EP1186250B1 - Secure deflation valve - Google Patents

Secure deflation valve Download PDF

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Publication number
EP1186250B1
EP1186250B1 EP20010121555 EP01121555A EP1186250B1 EP 1186250 B1 EP1186250 B1 EP 1186250B1 EP 20010121555 EP20010121555 EP 20010121555 EP 01121555 A EP01121555 A EP 01121555A EP 1186250 B1 EP1186250 B1 EP 1186250B1
Authority
EP
European Patent Office
Prior art keywords
plunger
valve
upper
bladder
segment
Prior art date
Legal status (The legal status is an assumption and is not a legal conclusion. Google has not performed a legal analysis and makes no representation as to the accuracy of the status listed.)
Expired - Fee Related
Application number
EP20010121555
Other languages
German (de)
French (fr)
Other versions
EP1186250A3 (en
EP1186250A2 (en
Inventor
Jai Keun Baek
Current Assignee (The listed assignees may be inaccurate. Google has not performed a legal analysis and makes no representation or warranty as to the accuracy of the list.)
DC Shoes Inc
Original Assignee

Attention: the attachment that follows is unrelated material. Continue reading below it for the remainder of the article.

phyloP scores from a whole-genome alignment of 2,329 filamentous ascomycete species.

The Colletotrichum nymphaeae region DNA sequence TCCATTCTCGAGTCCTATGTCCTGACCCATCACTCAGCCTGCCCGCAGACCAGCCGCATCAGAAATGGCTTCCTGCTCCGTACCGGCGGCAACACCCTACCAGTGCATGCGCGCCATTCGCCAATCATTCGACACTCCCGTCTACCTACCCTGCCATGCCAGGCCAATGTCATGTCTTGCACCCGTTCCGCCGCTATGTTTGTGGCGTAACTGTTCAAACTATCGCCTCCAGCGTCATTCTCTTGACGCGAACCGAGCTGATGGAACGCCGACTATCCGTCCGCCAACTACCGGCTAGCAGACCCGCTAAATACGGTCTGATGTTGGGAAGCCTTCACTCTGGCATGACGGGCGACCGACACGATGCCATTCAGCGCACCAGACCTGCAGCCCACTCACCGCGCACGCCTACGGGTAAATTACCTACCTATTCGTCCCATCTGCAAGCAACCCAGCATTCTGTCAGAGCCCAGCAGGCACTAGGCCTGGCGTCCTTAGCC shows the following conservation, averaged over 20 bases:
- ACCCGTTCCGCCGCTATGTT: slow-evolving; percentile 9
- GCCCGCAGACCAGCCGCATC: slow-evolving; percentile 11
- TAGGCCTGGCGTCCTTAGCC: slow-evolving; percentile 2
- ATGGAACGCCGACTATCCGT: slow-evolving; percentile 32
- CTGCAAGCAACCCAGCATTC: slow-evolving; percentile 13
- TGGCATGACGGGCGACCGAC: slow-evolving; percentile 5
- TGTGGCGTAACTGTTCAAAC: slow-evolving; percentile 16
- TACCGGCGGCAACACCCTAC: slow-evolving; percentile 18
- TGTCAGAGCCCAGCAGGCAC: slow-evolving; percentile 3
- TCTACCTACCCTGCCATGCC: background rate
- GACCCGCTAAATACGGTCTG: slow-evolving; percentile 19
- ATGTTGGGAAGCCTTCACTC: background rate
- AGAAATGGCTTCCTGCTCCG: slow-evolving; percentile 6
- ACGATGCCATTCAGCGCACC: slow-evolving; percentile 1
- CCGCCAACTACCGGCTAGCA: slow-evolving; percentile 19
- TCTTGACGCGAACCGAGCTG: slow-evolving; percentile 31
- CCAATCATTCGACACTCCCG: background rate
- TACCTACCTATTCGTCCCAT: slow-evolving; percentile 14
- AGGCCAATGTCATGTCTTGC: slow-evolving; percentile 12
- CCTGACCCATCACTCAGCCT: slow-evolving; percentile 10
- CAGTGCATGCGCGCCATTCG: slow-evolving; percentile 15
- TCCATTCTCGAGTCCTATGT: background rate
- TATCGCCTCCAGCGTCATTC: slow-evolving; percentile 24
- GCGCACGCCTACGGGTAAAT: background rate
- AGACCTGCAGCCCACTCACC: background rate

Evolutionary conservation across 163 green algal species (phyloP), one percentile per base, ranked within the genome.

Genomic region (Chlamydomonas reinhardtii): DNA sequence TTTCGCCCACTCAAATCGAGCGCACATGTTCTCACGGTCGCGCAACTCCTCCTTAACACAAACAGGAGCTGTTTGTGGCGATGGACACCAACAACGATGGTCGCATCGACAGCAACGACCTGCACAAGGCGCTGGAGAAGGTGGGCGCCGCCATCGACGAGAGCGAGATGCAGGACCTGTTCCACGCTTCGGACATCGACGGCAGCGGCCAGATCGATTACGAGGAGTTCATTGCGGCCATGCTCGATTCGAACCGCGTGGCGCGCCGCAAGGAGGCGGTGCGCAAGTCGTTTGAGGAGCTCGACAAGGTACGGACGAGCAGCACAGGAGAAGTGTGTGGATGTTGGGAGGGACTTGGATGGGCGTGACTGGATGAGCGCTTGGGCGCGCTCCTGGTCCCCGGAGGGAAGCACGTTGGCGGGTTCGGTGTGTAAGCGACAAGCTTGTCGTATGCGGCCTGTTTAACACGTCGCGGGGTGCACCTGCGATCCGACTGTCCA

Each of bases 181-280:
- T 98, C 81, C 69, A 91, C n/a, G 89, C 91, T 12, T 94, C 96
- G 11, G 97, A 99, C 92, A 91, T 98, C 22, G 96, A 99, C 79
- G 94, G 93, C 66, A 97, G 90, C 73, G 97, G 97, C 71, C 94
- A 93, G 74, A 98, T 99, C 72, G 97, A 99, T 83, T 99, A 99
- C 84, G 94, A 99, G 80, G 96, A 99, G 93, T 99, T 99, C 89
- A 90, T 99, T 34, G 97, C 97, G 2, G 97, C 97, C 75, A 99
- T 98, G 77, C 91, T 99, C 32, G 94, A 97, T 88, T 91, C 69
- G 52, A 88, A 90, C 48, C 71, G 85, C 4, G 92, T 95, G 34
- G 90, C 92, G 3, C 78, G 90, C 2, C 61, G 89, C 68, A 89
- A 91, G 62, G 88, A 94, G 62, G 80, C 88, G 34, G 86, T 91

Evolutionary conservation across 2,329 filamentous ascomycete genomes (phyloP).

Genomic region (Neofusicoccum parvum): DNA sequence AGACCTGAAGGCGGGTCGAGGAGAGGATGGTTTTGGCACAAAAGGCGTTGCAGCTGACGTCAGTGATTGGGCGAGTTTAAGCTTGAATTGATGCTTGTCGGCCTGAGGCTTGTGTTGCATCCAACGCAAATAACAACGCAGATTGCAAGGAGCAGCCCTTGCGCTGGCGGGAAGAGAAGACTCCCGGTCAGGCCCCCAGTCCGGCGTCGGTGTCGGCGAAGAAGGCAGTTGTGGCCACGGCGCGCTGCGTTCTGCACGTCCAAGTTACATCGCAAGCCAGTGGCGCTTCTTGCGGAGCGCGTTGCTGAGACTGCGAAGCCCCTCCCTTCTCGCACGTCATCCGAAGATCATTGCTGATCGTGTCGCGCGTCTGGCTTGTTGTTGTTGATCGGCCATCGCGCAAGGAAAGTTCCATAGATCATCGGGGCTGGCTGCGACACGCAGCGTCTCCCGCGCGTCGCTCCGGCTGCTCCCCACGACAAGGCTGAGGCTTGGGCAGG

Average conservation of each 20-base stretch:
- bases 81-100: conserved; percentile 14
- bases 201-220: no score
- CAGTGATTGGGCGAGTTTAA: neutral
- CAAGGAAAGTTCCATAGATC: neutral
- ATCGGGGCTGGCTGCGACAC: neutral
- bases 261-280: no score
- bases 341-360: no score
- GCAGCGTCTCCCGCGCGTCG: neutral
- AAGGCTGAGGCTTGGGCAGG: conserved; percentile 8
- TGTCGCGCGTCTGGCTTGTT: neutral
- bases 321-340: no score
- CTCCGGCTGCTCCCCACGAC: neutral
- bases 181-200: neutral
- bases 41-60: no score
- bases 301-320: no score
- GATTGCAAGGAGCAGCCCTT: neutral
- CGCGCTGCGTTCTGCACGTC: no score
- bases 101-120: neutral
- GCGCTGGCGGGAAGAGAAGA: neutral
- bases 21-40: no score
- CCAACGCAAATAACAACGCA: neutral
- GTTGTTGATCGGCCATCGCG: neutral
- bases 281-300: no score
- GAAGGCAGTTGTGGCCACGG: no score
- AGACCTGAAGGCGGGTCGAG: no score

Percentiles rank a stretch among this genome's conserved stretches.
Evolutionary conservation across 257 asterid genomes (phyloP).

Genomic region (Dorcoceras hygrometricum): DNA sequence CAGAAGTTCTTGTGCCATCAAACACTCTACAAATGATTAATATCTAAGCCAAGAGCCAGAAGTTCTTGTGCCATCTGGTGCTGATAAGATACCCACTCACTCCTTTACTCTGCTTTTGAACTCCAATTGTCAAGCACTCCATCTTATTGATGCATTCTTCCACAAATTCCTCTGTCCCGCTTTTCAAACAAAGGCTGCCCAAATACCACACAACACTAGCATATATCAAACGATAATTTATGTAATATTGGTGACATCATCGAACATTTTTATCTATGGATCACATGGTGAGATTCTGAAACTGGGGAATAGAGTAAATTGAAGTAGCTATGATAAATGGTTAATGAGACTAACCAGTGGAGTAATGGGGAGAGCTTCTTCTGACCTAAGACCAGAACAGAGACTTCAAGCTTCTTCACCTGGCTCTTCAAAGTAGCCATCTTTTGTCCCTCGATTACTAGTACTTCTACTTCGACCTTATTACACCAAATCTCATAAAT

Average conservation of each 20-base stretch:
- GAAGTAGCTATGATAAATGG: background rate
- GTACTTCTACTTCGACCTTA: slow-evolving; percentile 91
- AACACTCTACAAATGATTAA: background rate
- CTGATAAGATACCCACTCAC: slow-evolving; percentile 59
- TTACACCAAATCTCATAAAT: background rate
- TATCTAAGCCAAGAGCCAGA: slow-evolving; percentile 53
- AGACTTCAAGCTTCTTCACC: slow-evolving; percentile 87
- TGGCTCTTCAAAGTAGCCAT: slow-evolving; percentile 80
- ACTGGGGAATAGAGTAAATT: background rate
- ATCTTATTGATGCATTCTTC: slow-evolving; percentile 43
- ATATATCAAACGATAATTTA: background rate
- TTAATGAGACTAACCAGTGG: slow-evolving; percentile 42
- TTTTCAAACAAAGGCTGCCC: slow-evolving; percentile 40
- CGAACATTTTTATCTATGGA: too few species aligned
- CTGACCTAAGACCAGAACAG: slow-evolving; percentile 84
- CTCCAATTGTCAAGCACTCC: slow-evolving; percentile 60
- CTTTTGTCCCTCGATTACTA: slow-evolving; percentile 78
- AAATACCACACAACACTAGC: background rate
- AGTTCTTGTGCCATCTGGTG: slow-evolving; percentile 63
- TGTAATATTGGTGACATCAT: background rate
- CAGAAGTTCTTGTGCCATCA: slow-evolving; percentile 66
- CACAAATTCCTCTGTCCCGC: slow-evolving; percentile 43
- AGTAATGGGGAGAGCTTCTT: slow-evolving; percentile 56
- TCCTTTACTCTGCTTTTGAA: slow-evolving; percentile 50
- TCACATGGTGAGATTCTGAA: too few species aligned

DC Shoes Inc
Priority date (The priority date is an assumption and is not a legal conclusion. Google has not performed a legal analysis and makes no representation as to the accuracy of the date listed.)
Filing date
Publication date
Priority to US660265 priority Critical
Priority to US09/660,265 priority patent/US6409486B1/en
Priority to US738947 priority
Priority to US09/738,947 priority patent/US6409487B1/en
Application filed by DC Shoes Inc filed Critical DC Shoes Inc
Publication of EP1186250A2 publication Critical patent/EP1186250A2/en
Publication of EP1186250A3 publication Critical patent/EP1186250A3/en
Application granted granted Critical
Publication of EP1186250B1 publication Critical patent/EP1186250B1/en
Application status is Expired - Fee Related legal-status Critical
Anticipated expiration legal-status Critical

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Classifications

    • AHUMAN NECESSITIES
    • A43FOOTWEAR
    • A43BCHARACTERISTIC FEATURES OF FOOTWEAR; PARTS OF FOOTWEAR
    • A43B13/00Soles; Sole and heel units
    • A43B13/14Soles; Sole and heel units characterised by the constructive form
    • A43B13/18Resilient soles
    • A43B13/20Pneumatic soles filled with a compressible fluid, e.g. air, gas
    • A43B13/206Pneumatic soles filled with a compressible fluid, e.g. air, gas provided with tubes or pipes or tubular shaped cushioning members